Bay Water Board Approves Contract For Regional Surface Water Treatment Plant to
Updated 9:04 AM ET April 11, 2000
CLEARWATER, Fla., April 11 /PRNewswire/ -- A team led by USFilter was awarded a 15-year
contract to design, build and operate (DBO) a 60-million-gallon per day, state-of-the-art
regional surface water treatment plant for Tampa Bay Water.
Tampa Bay Water's board of directors approved the $135 million agreement,
one of the largest water treatment DBO contracts in the United States and an essential
component of Tampa Bay Water's plan to meet the region's need for new water supplies. The
contract includes approximately $79 million in capital costs and $56 million in operation
and maintenance fees over the initial 15-year term and a five year option period. The new
water treatment plant will treat water at a rate of 53.9 cents per gallon, significantly
lower than earlier estimates. The agency will own and finance the facility.
"We're pleased with the way negotiations progressed and are ready to begin the
project delivery," said Charles Carden, Tampa Bay Water project manager and lead
negotiator. "Besides having the most complete proposal and the best technical
solution, the USFilter team's proposal represented a good value. Our member governments
and their customers are assured an even better value than originally anticipated, as the
contract provides higher guaranteed water quality and several project enhancements at a
lower price than specified in the original proposal."
The powerhouse team includes some of the biggest national and international names in water
treatment plant design, technology, construction and service, as well as a strong local
presence. USFilter's design, construction and operations expertise is teamed with Camp
Dresser & McKee's design power and Clark Construction's specialty in design-build
"We commend Tampa Bay Water on its procurement process that steered away from
politics and asked potential partners to get straight to the technical fundamentals of the
project," said Mike Stark, executive vice president and general manager of USFilter
Operating Services. "This enabled all companies to put their full energy toward
providing creative solutions and alternative designs that offer additional cost savings
and long-term value."
The USFilter team plans to use a patented process called ACTIFLO(R), that is widely used
throughout the world and is particularly advantageous when treating large flow rates with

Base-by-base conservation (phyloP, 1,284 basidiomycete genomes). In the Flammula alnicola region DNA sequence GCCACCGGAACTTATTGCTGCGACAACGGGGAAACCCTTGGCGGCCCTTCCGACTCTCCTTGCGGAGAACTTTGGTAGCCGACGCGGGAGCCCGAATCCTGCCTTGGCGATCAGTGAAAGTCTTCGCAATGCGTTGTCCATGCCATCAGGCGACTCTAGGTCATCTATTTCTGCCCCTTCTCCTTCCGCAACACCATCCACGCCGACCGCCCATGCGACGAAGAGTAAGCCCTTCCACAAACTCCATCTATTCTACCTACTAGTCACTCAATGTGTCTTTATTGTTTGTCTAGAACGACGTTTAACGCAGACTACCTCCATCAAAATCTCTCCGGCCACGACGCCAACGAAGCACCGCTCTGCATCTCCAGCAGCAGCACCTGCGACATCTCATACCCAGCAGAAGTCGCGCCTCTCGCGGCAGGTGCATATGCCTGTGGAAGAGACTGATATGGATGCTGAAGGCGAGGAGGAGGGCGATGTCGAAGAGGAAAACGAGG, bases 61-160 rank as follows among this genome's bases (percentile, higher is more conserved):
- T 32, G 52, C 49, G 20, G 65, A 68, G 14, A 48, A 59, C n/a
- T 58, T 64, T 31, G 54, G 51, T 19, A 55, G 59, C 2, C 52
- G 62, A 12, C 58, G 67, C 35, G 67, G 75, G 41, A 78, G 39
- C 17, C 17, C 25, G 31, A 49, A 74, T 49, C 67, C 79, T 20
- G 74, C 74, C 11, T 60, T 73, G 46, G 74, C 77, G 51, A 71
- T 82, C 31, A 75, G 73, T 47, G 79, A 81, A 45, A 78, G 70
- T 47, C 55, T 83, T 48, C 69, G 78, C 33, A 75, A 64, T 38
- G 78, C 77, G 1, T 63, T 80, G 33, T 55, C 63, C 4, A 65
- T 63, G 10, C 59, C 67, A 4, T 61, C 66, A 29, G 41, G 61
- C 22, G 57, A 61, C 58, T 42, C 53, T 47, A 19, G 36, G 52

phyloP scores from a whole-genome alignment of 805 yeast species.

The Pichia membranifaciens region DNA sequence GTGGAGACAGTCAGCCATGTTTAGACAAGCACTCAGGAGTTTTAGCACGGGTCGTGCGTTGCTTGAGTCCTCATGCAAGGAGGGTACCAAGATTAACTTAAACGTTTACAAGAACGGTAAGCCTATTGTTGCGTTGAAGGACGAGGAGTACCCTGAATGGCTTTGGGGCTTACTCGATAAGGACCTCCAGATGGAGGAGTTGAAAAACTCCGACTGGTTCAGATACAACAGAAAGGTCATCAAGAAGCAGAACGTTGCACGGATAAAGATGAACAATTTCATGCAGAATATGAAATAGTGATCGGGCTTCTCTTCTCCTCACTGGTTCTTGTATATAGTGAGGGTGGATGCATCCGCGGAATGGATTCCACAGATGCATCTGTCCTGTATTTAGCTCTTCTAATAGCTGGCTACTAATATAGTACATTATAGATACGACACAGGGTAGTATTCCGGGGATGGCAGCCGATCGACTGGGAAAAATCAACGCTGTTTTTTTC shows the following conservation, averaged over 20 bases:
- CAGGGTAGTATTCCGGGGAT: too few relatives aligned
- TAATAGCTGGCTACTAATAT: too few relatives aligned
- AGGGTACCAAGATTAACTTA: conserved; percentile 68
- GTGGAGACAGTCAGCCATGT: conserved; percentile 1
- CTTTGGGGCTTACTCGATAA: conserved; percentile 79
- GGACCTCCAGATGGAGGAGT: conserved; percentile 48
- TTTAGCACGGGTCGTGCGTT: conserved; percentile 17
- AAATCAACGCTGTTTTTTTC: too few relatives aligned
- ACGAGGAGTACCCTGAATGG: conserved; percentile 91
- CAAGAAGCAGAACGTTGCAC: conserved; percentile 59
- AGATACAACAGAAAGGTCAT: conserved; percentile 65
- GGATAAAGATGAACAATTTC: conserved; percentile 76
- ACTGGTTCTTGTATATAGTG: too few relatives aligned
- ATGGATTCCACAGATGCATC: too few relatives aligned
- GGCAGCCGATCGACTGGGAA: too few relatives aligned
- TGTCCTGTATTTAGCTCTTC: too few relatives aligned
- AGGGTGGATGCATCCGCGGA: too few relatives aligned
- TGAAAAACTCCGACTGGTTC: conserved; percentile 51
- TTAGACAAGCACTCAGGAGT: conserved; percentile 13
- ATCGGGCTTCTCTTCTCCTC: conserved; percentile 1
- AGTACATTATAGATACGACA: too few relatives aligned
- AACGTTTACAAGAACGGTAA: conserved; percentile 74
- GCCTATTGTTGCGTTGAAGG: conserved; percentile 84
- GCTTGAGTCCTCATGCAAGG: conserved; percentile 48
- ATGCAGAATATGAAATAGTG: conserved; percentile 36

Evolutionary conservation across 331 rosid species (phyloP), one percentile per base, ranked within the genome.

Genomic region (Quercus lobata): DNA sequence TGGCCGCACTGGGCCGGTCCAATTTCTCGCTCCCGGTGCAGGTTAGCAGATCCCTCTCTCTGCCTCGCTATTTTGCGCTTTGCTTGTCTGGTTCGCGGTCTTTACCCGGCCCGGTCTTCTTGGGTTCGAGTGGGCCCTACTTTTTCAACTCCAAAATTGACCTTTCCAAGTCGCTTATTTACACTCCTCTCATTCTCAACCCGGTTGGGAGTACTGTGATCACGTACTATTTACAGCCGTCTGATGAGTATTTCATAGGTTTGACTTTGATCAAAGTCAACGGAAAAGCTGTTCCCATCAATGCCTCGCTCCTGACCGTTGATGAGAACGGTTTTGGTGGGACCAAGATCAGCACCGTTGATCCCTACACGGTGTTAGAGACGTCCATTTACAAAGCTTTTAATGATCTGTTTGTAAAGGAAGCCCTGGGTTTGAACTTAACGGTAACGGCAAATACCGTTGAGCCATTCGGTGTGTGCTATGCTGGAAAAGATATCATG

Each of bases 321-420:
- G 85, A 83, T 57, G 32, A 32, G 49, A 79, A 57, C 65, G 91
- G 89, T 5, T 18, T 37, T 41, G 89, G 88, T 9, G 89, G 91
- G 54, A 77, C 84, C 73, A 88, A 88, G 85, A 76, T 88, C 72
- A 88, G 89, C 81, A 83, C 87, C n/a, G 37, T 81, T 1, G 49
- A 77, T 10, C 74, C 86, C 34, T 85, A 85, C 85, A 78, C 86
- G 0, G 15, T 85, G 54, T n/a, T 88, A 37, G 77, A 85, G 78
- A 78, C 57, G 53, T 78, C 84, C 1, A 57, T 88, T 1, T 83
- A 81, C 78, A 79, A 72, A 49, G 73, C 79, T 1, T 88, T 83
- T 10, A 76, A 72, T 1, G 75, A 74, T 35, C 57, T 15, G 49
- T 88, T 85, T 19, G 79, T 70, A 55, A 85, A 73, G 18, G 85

variable raw water quality, the conditions anticipated for the regional water treatment
plant. The facility will treat water from the Hillsborough and Alafia rivers and Tampa
Bypass Canal to standards that exceed the current EPA Safe Drinking Water Act requirements
for potable water.
A large-scale pilot testing program USFilter executed at the Lake Manatee Water Treatment
Plant demonstrated that the technology offered better finished water quality, improved
process reliability, reduced treatment costs and reduced space requirements over the
conventional flocculation- sedimentation design specified in the base bid requirements.
The DBO contract is a relatively new form of public/private partnership in the water
industry. The approach takes advantage of recently permitted long-term relationships
between public utility owners and private service vendors. A DBO project challenges the
traditional procurement approach by focusing on risk management and project performance,
resulting in the owner contracting with a single, unified design, construction and
operations team. Water agencies like the approach because of the potential for saving 10
to 20 percent of construction costs and 20 to 40 percent of operating costs.
Carden says that Tampa Bay Water estimates their total project savings to be 21 percent or
approximately $85 million over the 20-year life cycle of the project.
The water treatment plant is the linchpin of Tampa Bay Water's Master Water Plan, which
will develop 53 million gallons per day (mgd) by 2003 and an additional 58 mgd by 2008.
The facility is scheduled to begin treating water by December 2002 and will provide water
to the utilities of Hillsborough, Pasco and Pinellas counties including the cities of St.
Petersburg and Tampa.
An extensive developer selection process began in April 1999, when a request for
qualifications was issued. Nine proposals from four developer teams were submitted last
October and evaluated over a two-month period.
The plant will be built on a 435-acre tract of land located in an industrial area near
Broadway and U.S. 301 in the Brandon area.
Tampa Bay Water is the largest wholesale water supplier in Florida, providing high-quality
drinking water to its members, who in turn supply water to nearly 2 million residents of
the Tampa Bay area. Tampa Bay Water member governments include the cities of New Port
Richey, St. Petersburg and Tampa and the counties of Hillsborough, Pasco and Pinellas.
Contact: Michelle Klase of Tampa Bay Water, 727-796-2355; or
Daryl Shepard of CDM, 617-452-6000; or Christie Kaluza of USFilter, 281-985-5481